P.K. Davis, D. Manheim, W.L. Perry et al., Causal models and exploratory analysis in heterogeneous information fusion for detecting potential terrorists. Tetrahedron Lett. 44(44), 8165–8167 (2017)
E. Bareinboim, J. Pearl, Causal inference and the datafusion problem. Proc. Natl. Acad. Sci. USA 113(27), 7345–7352 (2016)
A. Ali, H.U. Farid, Z.M. Khan et al., Temporal analysis for detection of anomalies in precipitation patterns over a selected area in the Indus basin of Pakistan. Pure Appl. Geophys. 178(2), 651–669 (2021)
H.A. Vargas, A.M. HöTker, D.A. Goldman et al., Updated prostate imaging reporting and data system (PIRADS v2) recommendations for the detection of clinically significant prostate cancer using multiparametric MRI: critical evaluation using wholemount pathology as standard of reference. Eur. Radiol. 26(6), 1606–1612 (2016)
E. Hisham, E. Mohamed, A.M. Riad, A.E. Hassanien, A framework for big data analysis in smart cities. Adv. Intell. Syst. Comput. 723, 405–414 (2018)
J. Park, S.C. Kim, The significance test on the AHPbased alternative evaluation: an application of nonparametric statistical method. J. Soc. eBus. Stud. 22(1), 15–35 (2017)
A.P. Silva, M.N. Vieira, A.V. Barbosa, Forensic speaker comparison using evidence interval in full Bayesian significance test. Math. Probl. Eng. 2020(1), 1–9 (2020)
D. Wittenburg, V. Liebscher, An approximate Bayesian significance test for genomic evaluations. Biom. J. 60(6), 1096–1109 (2018)
H. Moghadam, M. Rahgozar, S. Gharaghani, Scoring multiple features to predict drug disease associations using information fusion and aggregation. SAR QSAR Environ. Res. 27(8), 609–628 (2016)
Z. Yu, L. Chang, B. Qian, A beliefrulebased model for information fusion with insufficient multisensor data and domain knowledge using evolutionary algorithms with operator recommendations. Soft. Comput. 23(13), 5129–5142 (2019)
Y.B. Salem, R. Idodi, K.S. Ettabaa et al., High level mammographic information fusion for real world ontology population. J. Digital Inf. Manag. 15(5), 259–271 (2018)
Funding
The author(s) received no financial support for the research, authorship, and/or publication of this article.
Author information
Affiliations
Contributions
Xinyu Zhang: contributed significantly to analysis and manuscript preparation; Kai Ye: performed the data analyses and wrote the manuscript. All authors read and approved the final manuscript.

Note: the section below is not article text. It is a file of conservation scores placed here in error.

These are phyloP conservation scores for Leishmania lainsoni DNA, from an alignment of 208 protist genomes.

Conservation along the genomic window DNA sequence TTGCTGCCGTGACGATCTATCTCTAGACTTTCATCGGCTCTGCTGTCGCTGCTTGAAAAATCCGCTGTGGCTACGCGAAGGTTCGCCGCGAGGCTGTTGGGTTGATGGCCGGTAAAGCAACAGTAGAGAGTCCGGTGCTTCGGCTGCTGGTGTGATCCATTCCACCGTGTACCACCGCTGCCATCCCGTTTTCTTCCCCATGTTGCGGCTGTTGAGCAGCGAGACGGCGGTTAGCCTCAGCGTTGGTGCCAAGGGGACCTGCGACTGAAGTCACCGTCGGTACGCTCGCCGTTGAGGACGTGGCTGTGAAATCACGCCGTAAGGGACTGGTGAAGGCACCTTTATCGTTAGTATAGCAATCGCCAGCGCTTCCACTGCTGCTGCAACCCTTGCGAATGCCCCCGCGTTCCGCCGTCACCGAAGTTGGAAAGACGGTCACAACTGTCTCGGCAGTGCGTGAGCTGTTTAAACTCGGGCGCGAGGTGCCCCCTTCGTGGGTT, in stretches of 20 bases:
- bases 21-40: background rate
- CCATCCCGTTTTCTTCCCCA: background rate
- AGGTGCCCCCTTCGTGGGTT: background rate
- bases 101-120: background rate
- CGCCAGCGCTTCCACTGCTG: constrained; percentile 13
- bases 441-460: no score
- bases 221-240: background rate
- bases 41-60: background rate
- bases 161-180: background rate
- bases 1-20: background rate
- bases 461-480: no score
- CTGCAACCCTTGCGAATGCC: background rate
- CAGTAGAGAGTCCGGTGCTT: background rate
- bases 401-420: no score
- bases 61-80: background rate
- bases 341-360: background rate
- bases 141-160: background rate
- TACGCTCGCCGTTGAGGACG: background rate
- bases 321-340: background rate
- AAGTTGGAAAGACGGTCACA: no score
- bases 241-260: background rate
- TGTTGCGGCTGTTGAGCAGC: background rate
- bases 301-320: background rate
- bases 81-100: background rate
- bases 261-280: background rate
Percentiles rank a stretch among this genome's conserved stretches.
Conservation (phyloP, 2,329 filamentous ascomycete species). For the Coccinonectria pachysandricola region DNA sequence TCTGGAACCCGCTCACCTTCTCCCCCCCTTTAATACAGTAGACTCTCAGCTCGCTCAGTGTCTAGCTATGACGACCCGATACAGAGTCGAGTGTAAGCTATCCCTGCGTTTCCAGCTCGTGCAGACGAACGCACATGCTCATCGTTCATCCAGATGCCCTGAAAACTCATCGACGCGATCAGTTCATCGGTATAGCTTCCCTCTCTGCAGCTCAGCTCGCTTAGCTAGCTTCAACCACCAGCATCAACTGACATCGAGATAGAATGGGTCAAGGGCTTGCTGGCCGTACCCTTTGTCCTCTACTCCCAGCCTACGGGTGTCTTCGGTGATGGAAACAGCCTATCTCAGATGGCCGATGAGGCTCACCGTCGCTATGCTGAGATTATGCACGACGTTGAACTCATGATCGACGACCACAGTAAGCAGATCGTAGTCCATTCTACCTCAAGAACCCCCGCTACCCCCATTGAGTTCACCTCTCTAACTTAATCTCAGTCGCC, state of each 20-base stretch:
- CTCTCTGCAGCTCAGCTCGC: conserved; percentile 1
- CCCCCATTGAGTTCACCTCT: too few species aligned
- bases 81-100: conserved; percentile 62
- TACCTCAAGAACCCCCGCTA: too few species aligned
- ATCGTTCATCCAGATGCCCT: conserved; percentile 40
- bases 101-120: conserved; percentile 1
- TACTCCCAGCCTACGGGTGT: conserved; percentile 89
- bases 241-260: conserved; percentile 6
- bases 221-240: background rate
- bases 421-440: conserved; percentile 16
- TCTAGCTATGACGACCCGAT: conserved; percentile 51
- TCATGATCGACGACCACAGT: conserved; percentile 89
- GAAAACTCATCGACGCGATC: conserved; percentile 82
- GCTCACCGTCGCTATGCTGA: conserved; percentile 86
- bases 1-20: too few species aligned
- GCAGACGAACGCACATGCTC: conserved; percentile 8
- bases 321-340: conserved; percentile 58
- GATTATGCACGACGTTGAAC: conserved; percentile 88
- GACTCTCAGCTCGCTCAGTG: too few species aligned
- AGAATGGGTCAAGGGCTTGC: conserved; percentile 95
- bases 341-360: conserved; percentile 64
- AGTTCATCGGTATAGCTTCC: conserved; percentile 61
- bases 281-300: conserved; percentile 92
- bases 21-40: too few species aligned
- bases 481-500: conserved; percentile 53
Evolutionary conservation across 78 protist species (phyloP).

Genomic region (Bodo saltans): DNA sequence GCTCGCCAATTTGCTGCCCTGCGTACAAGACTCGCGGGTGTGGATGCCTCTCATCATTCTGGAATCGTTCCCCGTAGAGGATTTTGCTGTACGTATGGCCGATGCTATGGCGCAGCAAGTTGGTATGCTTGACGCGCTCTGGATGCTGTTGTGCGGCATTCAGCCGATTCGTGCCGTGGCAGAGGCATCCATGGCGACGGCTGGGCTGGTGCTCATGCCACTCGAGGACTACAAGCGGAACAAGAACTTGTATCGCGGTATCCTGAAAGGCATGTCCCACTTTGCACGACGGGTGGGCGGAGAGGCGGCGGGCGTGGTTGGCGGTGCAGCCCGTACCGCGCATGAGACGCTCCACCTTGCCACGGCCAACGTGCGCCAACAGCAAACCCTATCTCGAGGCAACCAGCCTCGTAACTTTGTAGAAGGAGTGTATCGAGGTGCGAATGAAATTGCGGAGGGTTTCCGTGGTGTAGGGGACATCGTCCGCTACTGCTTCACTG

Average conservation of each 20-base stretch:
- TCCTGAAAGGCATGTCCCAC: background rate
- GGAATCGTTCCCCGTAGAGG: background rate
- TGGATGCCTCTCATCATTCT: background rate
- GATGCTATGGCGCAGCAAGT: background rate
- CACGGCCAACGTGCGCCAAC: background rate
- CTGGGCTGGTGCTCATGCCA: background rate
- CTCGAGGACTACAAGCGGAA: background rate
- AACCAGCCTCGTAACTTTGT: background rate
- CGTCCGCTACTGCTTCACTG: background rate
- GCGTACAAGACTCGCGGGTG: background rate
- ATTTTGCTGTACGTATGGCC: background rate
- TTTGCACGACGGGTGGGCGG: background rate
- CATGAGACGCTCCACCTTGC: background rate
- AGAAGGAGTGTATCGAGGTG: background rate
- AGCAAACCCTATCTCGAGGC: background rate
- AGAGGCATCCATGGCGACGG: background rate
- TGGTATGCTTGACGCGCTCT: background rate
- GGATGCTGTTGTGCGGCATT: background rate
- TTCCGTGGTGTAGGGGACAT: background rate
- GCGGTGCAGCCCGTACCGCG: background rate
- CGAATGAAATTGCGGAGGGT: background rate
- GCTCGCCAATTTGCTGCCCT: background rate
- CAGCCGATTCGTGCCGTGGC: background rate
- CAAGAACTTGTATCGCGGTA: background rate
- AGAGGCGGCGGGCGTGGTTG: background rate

Authors’ Information
Xinyu Zhang was born in Xi’an, Shaanxi, P.R. China, in 1982. She received the Master‘s degree from XiDian University, P.R. China. She works in School of Information Engineering, Xi’an University. Now, she studies in School of Automation Science and Technology, Xi'an Jiaotong University. Her research interests include image and signal processing, machine learning, and big data analysis.
Kai Ye professor and doctoral tutor of School of Automation Science and Technology, Xi’an Jiaotong University. He is a visiting professor at Leiden University.From 1999 to 2003, he received bachelor's degree and master's degree from Wuhan University; In 2008, he received doctor's degree from Leiden University. In 2008, he was engaged in postdoctoral research in the European Institute of bioinformatics; From 2009 to 2012, he was an assistant professor at Leiden University School of medicine in the Netherlands; from 2012 to 2016, he was an assistant professor at Washington University in St. Louis, USA. He has published 27 SCI papers in science, nature, NAT Med, NAT commun and other journals (average if > 11, ESI was cited 2), and he cited more than 2677 times of SCI; 21 SCI papers were published by communication/CO communication authors, 15 in recent five years. His current research fields: Large data mining, pattern recognition, computer algorithms, machine learning, bioinformatics, genomic variation.
Corresponding author
Ethics declarations
Ethics approval and consent to participate
This article is ethical, and this research has been agreed.
Consent for publication
The picture materials quoted in this article have no copyright requirements, and the source has been indicated.
Competing interests
The authors declare that they have no competing interests.
Additional information
Publisher's Note
Springer Nature remains neutral with regard to jurisdictional claims in published maps and institutional affiliations.
Rights and permissions
Open Access This article is licensed under a Creative Commons Attribution 4.0 International License, which permits use, sharing, adaptation, distribution and reproduction in any medium or format, as long as you give appropriate credit to the original author(s) and the source, provide a link to the Creative Commons licence, and indicate if changes were made. The images or other third party material in this article are included in the article's Creative Commons licence, unless indicated otherwise in a credit line to the material. If material is not included in the article's Creative Commons licence and your intended use is not permitted by statutory regulation or exceeds the permitted use, you will need to obtain permission directly from the copyright holder. To view a copy of this licence, visit http://creativecommons.org/licenses/by/4.0/.
About this article
Cite this article
Zhang, X., Ye, K. Saliency area detection algorithm of electronic information and image processing based on multisensor data fusion. EURASIP J. Adv. Signal Process. 2021, 96 (2021). https://doi.org/10.1186/s13634021008058
Received:
Accepted:
Published:
DOI: https://doi.org/10.1186/s13634021008058
Keywords
 Multisensor data fusion
 Electronic information
 Image processing
 Saliency detection